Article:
Story and photos by Jeff Keeling
Who doesn’t love bowling? Certainly no one inside Holiday Lanes Friday morning, as Special Olympic athletes from high schools in four area counties gathered to enjoy fellowship and competition with teachers, coaches, family members and friends.
The scene at one of the far lanes was boisterous and joyful as half a dozen David Crockett High School students strode to the end of the lane in turn. Some had a little help, some took matters into their own hands, but all seemed to revel in the buzz of activity and noise.
“It’s a big day,” special education teacher Amanda Vance said as students and a number of their peer partners – non special needs students who volunteer in the classroom and develop helpful friendships with their fellow students – exchanged high fives after nearly every roll. “They enjoy coming and competing and having fun.”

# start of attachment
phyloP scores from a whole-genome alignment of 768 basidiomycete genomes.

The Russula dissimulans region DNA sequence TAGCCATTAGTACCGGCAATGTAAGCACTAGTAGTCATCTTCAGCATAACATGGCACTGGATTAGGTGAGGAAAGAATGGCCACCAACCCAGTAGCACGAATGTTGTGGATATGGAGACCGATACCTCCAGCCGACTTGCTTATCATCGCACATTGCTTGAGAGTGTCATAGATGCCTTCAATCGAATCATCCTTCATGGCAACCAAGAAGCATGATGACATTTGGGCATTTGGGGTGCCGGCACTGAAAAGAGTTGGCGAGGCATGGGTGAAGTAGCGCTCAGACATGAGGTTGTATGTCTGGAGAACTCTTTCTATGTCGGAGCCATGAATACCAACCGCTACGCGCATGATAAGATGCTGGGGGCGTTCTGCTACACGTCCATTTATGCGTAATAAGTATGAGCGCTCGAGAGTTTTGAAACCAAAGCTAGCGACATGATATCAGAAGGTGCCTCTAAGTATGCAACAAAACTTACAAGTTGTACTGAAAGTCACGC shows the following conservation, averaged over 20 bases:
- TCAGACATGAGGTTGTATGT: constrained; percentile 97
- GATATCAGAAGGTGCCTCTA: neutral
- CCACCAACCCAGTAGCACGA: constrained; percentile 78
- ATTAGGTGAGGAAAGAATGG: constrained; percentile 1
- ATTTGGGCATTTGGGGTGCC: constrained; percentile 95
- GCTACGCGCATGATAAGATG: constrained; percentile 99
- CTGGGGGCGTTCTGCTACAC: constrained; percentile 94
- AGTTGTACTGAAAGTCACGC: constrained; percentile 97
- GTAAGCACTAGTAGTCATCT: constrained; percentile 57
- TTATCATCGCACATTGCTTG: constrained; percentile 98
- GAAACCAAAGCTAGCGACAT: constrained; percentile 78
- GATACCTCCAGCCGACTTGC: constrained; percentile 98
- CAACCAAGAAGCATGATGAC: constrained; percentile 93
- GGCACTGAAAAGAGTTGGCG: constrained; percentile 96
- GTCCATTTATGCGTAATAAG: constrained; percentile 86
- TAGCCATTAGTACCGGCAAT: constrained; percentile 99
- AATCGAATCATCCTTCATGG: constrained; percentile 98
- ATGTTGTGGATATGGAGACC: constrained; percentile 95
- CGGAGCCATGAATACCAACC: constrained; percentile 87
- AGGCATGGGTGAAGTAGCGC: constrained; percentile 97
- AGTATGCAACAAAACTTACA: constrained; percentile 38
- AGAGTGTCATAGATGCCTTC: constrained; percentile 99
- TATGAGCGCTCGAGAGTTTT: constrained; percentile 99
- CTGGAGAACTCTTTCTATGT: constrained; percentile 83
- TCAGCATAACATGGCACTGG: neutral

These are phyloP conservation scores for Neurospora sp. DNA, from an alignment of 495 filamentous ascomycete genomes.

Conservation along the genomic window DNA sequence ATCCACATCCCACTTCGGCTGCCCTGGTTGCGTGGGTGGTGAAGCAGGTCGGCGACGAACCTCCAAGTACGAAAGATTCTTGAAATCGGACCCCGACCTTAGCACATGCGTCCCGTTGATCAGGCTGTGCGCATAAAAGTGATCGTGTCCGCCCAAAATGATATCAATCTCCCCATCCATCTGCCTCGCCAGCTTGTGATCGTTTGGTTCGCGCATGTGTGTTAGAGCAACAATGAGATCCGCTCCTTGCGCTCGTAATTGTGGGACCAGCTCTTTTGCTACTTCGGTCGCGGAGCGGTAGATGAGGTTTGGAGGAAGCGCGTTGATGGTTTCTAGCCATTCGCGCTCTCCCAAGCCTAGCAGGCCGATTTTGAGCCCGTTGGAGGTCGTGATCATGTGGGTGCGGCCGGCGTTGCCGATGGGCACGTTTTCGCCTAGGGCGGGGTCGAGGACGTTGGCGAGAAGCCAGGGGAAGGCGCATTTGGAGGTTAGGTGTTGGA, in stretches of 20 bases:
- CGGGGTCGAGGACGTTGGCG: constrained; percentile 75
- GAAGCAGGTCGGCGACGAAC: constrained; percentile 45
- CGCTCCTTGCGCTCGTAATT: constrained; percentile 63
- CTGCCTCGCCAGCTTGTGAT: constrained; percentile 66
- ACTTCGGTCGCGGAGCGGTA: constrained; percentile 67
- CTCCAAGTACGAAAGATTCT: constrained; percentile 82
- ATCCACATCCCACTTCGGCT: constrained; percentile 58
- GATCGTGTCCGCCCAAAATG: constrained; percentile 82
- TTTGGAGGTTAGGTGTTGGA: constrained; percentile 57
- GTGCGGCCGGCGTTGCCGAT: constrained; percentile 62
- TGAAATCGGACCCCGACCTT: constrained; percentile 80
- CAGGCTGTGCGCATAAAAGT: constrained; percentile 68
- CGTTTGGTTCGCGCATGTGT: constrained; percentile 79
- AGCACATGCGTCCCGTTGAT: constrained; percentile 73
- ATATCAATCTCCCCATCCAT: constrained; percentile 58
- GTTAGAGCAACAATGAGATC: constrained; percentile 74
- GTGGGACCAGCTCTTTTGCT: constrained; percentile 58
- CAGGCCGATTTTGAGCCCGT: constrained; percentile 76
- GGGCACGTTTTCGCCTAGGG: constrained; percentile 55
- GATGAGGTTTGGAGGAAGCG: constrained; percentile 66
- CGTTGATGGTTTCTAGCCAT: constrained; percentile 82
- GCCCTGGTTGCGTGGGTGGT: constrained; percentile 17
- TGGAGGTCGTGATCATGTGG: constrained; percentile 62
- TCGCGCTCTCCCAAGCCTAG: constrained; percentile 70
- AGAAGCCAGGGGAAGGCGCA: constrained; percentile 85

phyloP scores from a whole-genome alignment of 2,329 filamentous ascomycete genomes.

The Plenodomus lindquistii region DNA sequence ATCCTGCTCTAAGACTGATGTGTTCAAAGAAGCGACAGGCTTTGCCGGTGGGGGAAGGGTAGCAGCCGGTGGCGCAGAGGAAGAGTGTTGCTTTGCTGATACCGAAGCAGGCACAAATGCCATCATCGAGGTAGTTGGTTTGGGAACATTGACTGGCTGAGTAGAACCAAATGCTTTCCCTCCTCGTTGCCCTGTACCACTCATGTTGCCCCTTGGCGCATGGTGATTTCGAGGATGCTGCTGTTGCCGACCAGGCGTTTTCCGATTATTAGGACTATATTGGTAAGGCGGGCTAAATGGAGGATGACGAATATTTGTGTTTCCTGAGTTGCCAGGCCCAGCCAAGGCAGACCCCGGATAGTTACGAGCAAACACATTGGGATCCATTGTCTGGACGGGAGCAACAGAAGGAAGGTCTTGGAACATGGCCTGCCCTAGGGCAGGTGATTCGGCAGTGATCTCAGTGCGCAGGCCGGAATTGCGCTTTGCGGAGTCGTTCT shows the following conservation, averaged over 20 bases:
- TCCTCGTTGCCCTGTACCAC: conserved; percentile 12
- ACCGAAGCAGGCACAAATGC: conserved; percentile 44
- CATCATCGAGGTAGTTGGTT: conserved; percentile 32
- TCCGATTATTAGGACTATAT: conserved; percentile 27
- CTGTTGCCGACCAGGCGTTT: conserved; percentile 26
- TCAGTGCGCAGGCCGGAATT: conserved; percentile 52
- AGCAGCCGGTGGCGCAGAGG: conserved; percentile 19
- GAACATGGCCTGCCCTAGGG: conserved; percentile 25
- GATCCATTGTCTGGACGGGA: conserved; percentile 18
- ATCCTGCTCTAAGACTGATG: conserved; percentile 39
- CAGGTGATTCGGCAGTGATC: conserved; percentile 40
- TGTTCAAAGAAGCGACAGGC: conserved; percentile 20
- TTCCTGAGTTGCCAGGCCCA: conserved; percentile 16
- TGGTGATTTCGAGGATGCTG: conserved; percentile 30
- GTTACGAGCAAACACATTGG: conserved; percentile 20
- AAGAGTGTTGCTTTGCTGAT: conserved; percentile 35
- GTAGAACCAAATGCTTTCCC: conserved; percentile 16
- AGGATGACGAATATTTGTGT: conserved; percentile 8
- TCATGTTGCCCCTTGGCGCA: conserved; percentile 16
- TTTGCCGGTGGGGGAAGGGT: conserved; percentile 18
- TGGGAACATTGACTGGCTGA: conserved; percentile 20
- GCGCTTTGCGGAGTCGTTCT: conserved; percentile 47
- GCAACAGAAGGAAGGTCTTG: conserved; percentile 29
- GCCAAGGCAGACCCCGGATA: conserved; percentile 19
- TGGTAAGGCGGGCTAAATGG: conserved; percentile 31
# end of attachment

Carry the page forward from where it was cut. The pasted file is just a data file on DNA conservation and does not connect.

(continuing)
Isaiah Mccauley, one of Vance’s freshmen, was clearly in his element, putting some serious body english on each of his attempts.
“He loves bowling,” said his mother, Katrina Mccauley. In fact, she said, a special needs bowling league would be right up her son’s alley. He plays softball in the spring and summer, but would benefit from more extracurricular sports activities.
Mccauley said she’s been pleased with her son’s adjustment to high school after a very positive experience at Jonesborough Middle School with a great teacher, Erin Redden. “I was nervous about him going to his first year of high school, but he’s transitioned beautifully,” Mccauley said. “They all love him so much.”
Part of that love comes from the peer tutors, students like Haley Rhodes, a Crockett senior who will head off to the University of Tennessee to study engineering next year. She’s been a friend to Jordan St. John since she met him through his father, math teacher Bob St. John.
“I’ve really enjoyed becoming friends with Jordan,” Rhodes said. “Peer tutoring has taught me a lot.”